Even those Hindus who had not voted were attacked by AL activists who assumed that the Hindus were supporting the call to boycott elections, given by the BNP, and some other opposition parties. 

Hindus of Bangladesh, thus, find themselves in a desperate and helpless situation.

“If we vote for the Awami League, we earn the wrath of the BNP. We are attacked by the Awami League if we abstain from voting out of fear of violence. Often, the Awami League attacks us for voting. We are caught between the devil and deep sea,” a senior functionary of the Bangladesh Hindu Bouddha Christian Oikya Parishad told Swarajya over phone from Dhaka. 

According to many Hindu activists, the attackers simply take the cover of political parties. “They are not driven by political affiliations, but only by their hatred towards Hindus. And their sole objective is to kill us, loot our properties and take over our lands. The agenda is communal and politics is just a cover,” the Parishad leader explained. 

“The political affiliations of the attackers — all of them radical Muslims — are fluid. They may belong to the BNP or AL or Jamaat or Hefazat, but they are united in their hatred for Hindus,” he said. 

This hatred is what drove Bangladesh cricket team captain, Shakib Al Hasan, who won from Magura parliamentary seat in western Bangladesh on an Awami League ticket, to serve beef curry to Hindu party workers (read this report).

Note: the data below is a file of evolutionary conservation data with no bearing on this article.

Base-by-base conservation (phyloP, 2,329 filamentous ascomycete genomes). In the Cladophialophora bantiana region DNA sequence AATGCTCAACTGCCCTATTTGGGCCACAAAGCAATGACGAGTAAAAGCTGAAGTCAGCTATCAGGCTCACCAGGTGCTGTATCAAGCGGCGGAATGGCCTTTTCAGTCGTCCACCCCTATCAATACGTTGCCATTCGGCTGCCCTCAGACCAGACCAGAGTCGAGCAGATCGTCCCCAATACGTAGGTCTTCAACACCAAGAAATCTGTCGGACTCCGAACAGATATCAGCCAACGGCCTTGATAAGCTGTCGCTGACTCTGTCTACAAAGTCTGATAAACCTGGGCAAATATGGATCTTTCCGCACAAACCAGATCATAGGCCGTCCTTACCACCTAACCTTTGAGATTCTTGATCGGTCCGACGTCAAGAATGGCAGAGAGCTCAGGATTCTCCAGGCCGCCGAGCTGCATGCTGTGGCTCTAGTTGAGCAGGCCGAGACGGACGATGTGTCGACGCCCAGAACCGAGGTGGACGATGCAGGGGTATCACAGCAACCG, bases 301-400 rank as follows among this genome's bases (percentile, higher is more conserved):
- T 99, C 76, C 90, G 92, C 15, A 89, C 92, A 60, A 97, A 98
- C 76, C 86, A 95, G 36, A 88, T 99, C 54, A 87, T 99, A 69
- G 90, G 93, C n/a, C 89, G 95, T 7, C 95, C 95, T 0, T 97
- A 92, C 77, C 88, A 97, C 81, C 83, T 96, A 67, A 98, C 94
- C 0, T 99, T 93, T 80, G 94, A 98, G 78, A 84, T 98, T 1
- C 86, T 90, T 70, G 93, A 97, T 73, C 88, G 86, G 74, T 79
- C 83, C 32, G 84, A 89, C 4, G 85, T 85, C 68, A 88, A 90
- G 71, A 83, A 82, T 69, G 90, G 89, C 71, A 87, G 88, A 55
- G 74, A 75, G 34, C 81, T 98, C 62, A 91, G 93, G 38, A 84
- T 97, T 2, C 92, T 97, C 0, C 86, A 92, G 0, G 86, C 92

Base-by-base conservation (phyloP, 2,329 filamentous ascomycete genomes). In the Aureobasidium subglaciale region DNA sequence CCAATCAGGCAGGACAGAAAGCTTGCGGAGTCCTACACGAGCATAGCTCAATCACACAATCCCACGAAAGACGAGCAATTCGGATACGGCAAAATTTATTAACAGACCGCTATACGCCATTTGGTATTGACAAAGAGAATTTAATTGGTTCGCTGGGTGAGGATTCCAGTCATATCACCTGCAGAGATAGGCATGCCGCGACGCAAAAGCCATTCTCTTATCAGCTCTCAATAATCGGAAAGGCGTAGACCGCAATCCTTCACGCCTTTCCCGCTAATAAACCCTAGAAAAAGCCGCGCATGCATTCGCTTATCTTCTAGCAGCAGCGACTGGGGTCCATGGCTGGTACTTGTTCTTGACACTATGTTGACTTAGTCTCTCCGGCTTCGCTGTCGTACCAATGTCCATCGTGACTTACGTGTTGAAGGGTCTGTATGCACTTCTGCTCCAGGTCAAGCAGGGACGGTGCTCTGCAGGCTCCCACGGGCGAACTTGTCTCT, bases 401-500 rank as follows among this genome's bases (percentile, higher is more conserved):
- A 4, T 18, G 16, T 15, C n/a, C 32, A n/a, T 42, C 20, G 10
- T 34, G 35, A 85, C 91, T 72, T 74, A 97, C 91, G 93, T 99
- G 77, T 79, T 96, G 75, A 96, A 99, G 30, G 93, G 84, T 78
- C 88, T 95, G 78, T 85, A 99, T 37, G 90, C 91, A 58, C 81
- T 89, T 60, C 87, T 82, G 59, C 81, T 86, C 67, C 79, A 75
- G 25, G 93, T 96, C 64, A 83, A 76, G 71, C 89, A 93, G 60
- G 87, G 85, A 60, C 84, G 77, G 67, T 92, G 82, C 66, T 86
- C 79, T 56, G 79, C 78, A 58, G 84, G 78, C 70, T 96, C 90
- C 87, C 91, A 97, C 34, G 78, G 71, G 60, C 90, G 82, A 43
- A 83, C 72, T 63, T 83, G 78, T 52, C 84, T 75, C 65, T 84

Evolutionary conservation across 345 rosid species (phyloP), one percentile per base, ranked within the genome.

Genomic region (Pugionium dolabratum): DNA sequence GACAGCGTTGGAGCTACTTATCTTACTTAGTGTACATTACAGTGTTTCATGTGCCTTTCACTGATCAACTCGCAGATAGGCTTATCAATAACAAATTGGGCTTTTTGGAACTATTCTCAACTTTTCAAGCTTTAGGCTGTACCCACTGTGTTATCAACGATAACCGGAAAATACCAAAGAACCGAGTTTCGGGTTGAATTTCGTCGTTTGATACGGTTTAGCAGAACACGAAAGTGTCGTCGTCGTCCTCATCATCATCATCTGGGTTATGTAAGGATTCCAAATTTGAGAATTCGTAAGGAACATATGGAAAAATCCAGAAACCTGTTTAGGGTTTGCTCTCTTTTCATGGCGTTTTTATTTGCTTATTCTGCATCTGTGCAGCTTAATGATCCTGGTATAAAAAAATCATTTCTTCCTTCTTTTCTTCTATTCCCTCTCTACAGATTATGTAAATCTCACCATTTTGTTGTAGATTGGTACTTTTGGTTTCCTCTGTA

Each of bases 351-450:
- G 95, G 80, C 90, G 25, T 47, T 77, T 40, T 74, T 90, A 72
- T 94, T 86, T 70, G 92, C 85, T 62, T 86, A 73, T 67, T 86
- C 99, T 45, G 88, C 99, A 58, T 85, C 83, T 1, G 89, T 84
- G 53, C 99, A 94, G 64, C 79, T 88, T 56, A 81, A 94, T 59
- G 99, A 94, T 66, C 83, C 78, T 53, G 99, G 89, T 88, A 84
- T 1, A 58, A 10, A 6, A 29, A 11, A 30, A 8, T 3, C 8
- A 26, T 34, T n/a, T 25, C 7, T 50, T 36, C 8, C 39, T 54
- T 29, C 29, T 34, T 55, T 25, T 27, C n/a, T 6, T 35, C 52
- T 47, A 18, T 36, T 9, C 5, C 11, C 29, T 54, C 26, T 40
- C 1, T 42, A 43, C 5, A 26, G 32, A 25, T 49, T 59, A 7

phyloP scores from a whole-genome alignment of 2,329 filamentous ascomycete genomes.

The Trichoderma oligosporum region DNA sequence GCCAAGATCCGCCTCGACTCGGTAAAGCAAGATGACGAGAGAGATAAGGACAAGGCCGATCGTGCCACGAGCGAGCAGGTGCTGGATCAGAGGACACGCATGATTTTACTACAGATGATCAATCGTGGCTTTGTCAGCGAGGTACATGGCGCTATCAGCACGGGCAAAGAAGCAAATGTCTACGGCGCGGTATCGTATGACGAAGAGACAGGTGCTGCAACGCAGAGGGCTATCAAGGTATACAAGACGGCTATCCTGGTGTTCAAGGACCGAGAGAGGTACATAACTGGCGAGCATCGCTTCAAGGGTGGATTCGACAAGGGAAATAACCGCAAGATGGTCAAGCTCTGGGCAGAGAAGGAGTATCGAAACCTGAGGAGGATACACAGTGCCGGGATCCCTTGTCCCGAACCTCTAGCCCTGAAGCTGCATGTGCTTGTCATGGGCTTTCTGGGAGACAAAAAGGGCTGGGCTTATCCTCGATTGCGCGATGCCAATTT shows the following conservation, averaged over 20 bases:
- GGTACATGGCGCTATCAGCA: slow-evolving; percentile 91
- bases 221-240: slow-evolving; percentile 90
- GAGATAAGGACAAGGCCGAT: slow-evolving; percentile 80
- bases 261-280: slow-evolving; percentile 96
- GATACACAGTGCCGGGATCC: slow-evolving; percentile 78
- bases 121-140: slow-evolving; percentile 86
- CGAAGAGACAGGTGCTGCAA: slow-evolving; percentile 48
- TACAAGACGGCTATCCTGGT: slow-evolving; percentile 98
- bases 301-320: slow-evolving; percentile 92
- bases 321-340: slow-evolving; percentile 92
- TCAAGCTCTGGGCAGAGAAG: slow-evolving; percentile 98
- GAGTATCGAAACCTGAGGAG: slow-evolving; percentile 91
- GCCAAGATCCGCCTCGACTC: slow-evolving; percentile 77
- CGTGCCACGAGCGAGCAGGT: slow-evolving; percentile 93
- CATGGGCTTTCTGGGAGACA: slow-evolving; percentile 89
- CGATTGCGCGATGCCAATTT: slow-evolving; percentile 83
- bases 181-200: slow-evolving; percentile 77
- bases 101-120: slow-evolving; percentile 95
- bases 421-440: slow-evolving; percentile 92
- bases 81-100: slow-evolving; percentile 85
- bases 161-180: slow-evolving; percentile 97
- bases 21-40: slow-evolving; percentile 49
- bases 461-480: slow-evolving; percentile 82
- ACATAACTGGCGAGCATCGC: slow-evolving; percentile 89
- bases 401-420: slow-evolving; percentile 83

Hasan, who is known to be an Islamist and is no stranger to controversies off and on the pitch, reportedly forced some Hindu workers of the party to consume beef at a dinner he had hosted at his residence, for those who were campaigning for him. 

Magura is a Hindu majority town and Hasan had told his guests that the meat being served was mutton. But when some of the guests raised doubts and refused to eat, Hasan and his father threatened the Hindus, reports say. 

Bangladesh Supreme Court lawyer and Hindu rights activist Animesh Kumar Ghosh, a resident of Magura, confirmed this incident to Swarajya.

The incident caused such a lot of outrage that some local AL leaders issued apologies to Hindus. 

“Political affiliations of those who attack us are irrelevant. They may belong to the Awami League, BNP or any other party or Islamists organisations like the Jamaat and Hefazat. They are all anti-Hindus and driven by the agenda to attack and kill Hindus, or forcibly convert Hindus to Islam and to loot our properties, destroy our temples. They call us malauns, and treat us as second-class citizens and kafirs. There is no hope for Hindus in Bangladesh,” Subir Kumar Das, who was once a functionary of the AL at Jessore and fled the country ten years ago, told Swarajya from Bongaon (in Bengal’s North 24 Parganas) where he has settled down with his family. 

Das, who was a businessman at Jessore, now runs a grocery store in Bongaon. There are countless others like Das — their numbers run into millions — who have fled Bangladesh due to religious persecution. 

This persecution has continued unabated even since 1947. And the Awami League returning to power for the fourth consecutive term earlier this week will make little difference to the embattled Hindus of Bangladesh.